And there he goes!! The clicks were in new vigour. Probably he too was waiting for the bus to start, for his clicks sounded enthusiastic. What the hell was he chewing so hard?? Steel !! may be. I will believe if somebody excavates some stainless steel toffees from his mouth. Or may be he had metallic braces. Whatever be it, it wasn’t funny and I was fighting my temper. I felt like slapping him; slap him hard enough to get rid of those metal junk from his stupid mouth. I shut my eyes and plugged my ears, hoping the noise to cease, or atleast subside. But the more I tried to get rid of it, more was its closeness. The noise grew loud with determination. It felt like being in a cycle race when your adrenalin pumps detecting the jerky sounds from the sprockets of the cycles behind. No !!, I was not for a race. I just needed some peaceful sleep.

The clicks were increasing. Oh, please stop. Don’t you have mercy, I started pleading. I sensed the sadist mocking cruelly with his never ending clicks. Just in that helpless moment, I remembered a trick to sleep my mother had taught me as a kid. “Its simple”, she had said, “Recite ‘rama rama’ continuously and you will sleep soon”. The trick had worked before my recitation began with a nee ray of hope.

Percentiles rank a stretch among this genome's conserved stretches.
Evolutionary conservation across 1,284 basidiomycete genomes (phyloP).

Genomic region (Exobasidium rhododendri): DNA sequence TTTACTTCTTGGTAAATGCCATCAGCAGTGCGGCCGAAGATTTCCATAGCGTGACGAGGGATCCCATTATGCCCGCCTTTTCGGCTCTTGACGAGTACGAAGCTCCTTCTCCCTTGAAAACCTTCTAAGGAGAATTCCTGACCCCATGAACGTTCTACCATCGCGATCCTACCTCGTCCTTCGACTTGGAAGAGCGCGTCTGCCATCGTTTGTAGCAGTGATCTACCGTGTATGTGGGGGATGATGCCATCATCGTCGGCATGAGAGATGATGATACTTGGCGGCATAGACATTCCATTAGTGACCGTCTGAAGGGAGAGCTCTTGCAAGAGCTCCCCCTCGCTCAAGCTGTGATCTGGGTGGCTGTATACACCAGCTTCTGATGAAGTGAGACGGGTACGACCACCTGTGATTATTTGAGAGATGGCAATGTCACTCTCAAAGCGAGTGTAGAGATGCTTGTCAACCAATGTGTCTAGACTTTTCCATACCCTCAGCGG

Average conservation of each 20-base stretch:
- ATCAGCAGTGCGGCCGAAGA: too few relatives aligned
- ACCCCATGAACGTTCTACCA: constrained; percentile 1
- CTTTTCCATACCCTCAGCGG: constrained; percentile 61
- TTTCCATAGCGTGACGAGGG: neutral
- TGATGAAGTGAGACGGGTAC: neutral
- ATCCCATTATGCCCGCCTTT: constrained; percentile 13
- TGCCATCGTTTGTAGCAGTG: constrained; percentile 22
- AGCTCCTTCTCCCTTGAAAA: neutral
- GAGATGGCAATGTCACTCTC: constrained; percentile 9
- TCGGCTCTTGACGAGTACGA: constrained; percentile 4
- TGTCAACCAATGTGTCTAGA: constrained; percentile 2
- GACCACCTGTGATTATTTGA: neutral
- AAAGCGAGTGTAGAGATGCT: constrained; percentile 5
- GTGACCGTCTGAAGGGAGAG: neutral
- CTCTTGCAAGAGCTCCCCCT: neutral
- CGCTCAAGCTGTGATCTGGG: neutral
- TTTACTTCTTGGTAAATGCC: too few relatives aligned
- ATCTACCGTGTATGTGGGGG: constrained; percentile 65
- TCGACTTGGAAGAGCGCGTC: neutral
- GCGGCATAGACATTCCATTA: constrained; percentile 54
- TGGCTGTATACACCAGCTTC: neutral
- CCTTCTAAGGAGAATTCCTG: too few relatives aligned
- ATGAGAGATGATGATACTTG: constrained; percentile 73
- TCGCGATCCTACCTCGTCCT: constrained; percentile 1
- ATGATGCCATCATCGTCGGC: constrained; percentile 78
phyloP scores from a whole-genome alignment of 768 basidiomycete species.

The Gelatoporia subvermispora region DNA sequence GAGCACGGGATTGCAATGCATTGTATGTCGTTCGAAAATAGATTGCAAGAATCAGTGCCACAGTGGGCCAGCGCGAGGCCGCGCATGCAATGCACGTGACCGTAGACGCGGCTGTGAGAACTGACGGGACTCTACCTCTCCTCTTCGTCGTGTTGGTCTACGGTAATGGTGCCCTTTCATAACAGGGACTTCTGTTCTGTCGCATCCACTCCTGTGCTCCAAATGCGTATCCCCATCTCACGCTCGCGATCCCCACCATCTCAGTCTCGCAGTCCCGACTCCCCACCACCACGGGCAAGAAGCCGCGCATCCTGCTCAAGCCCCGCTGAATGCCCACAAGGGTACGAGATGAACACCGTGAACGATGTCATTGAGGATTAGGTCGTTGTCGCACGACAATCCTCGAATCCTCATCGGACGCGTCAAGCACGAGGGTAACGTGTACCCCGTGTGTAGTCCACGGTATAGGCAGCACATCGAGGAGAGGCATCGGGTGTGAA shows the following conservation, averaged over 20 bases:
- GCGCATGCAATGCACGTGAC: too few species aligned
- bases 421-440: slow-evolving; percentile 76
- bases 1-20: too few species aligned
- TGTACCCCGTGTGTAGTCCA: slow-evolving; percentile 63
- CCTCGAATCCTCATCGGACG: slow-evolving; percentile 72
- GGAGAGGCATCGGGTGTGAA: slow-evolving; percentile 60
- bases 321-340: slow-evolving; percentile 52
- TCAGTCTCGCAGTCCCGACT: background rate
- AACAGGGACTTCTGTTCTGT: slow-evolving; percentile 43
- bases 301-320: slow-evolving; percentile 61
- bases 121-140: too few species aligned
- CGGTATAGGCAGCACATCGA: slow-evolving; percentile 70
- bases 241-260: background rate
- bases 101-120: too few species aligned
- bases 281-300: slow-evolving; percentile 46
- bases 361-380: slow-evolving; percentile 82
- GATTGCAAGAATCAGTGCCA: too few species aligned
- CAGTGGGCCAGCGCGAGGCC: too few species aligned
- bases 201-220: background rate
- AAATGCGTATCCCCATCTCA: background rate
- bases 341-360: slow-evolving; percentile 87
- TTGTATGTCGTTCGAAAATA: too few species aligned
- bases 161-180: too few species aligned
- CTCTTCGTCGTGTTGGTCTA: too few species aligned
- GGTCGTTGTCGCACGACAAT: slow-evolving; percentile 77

“Rama rama rama”<click click>. Oh stop please ! Again, “Rama rama rama”, <clicks> “rama rama” <click> “rama “<click>

Huh ! Go to hell. I looked at the watch, we had 15 more minutes. I decided to stay awake. Just 15 more minutes to freedom before I can sleep comfortably in the korea’s fastest KTX train.

The bus stopped and few passengers got in. Even in the state of agony I was in, it was a delight to watch the glamorous Korean ladies in short mini-skirts parading the elegantly on that morning bus. Thanks to the Korean summer, it had brought out the miniskirts (or microskirts) from the ladies wardrobe. One of the girls looked like the famous Korean actress Kim, Tae Hee. Well, that’s not uncommon in Korea; one just need to go to Seoul, dump a lot of cash, undergo some horribly painful surgery and distort your face to match Kim Tae Hee or anyone you wish. I won’t be surprised if one of these plastic surgeons gets to be in the list of top billionaires of Korea.